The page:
Peak(s):  Mt. Belford  -  14,202 feet
Mt. Oxford  -  14,158 feet
Date Posted:  06/21/2013
Date Climbed:   06/15/2013
Author:  michaelgrundy
 Standard Up, Elkhead pass Down   

Date : 06-15-2013
Party : Solo
Route : Up via Standard, Down via Elkhead pass

The alarm went off at 1 AM and after only getting about 2.5 hours of sleep, my body was entirely unwilling to wake up. Luckily, I had packed all of my gear a few hours before so all I had to do was wake up, put on some clothes, and get out the door. Within 20 minutes, I was leaving the house and driving towards Leadville with the high goal of doing a Belford / Oxford / Missouri combo.

The drive to the trailhead was uneventful and since it was my third time into that area in the past 2 months, I was extremely comfortable with where I was going. I arrived at the trailhead at 3:30 AM and was surprised to see 4 cars in the parking lot already. The last time I was at this trailhead, 2 months ago, I had the only vehicle here.

I quickly got geared up and started hiking at 3:50 and was making my way up the dark trail. There was no moon, so my headlamp was extremely helpful on this morning! As I hiked up through the forest, I noticed some particles floating through the light of my headlamp and also the faint smell of a campfire. I didn't dawn on me until after tree line that I was able to smell the smoke and see the ash from the various wildfires in Colorado and New Mexico.

I made the creek crossing, which was running pretty high, by 4:25 and was to the cabin by 4:42. I was pretty happy with my pace and thought that if I kept feeling this strong, I would make my goal of grabbing all three mountains. I made my way up the valley and before I knew it, was making my way up the ridgeline towards the summit of Belford.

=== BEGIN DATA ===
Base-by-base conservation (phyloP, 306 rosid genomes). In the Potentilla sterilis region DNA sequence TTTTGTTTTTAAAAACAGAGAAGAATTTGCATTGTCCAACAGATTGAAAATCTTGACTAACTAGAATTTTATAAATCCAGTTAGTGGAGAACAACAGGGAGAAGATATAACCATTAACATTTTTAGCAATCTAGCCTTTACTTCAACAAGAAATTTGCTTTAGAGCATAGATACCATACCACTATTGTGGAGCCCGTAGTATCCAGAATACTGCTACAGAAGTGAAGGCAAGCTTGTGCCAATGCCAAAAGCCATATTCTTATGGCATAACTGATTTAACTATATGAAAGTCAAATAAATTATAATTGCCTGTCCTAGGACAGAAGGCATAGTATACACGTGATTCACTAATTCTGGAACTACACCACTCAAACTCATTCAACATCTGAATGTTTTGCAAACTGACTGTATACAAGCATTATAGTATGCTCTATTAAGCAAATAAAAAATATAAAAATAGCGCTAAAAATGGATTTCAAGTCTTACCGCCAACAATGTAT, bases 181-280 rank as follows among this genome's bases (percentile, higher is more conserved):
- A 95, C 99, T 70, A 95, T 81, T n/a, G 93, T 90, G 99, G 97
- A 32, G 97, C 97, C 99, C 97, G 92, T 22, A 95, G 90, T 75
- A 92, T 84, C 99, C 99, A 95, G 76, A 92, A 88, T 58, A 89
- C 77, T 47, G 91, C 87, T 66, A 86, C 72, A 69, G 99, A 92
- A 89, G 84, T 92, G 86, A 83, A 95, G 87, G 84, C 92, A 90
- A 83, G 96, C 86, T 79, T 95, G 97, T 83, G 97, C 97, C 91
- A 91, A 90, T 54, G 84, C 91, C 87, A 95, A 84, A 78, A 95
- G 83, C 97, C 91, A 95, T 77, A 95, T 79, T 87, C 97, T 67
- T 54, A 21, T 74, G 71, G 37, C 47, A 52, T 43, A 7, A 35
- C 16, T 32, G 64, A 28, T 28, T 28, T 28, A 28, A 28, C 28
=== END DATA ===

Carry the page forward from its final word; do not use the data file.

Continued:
Looking down the valley towards the trailhead from the ridgeling

I didn't really see too many people in the early morning. I could see the faint hint of a headlamp on the ridge high above me, and every now and again, see the movement of someone else on the mountain. It didn't take long before I was topping out on the ridge and making my way over the brief flat area before the summit block. The wind had picked up and I was a little chilly (and too lazy to take my bag off and grab an extra layer) so I snapped a few quick pictures and started making my way to the saddle of Oxford, that was my first goal anyway.



The last time I was on this mountain was April 27, 2013 and there was significantly more snow on the mountain. In fact, the entire way up the valley was spent dodging pockets of snow and hoping we wouldn't posthole. The ridgeline was not any better and with snow filling all of the switchbacks; it was easier to just walk straight up the ridge. Unfortunately, that expended all of my energy and by the time we made the summit of Belford, time was running short and I wasn't feeling well so I had to descend without getting Belford's sibling. I knew it would stink, but I had to come back at a later day to hike Belford again just to get Oxford.

Ridgeline on April 27, 2013

Fast forward back to the present and I am quickly making my up to the summit. I cross a small snow field and then top out on the rock outcropping of the top of Mt. Belford!

Snowfield near summit

Summit marker

View from the summit

I quickly make myway down the saddle and decide to pause and take a quick break, since I didn't take one on the summit. I had a snack, grabbed my sunglasses and stocking hat, and took in the sights. A few minutes later, I am heading down the saddle and making my way over to Oxford.

View of the saddle

The route up was really quite nice. The saddle was gentle and there was really only one snowfield to dodge. Before I knew it, I had topped out on top of Oxford! There was one other person there with her dog, but they quickly left and I had the summit to myself. I spent about 30 minutes on top, taking in the views, resting, taking pictures, and consuming some food!

Summit of Oxford

Self portrait

Steeler nation!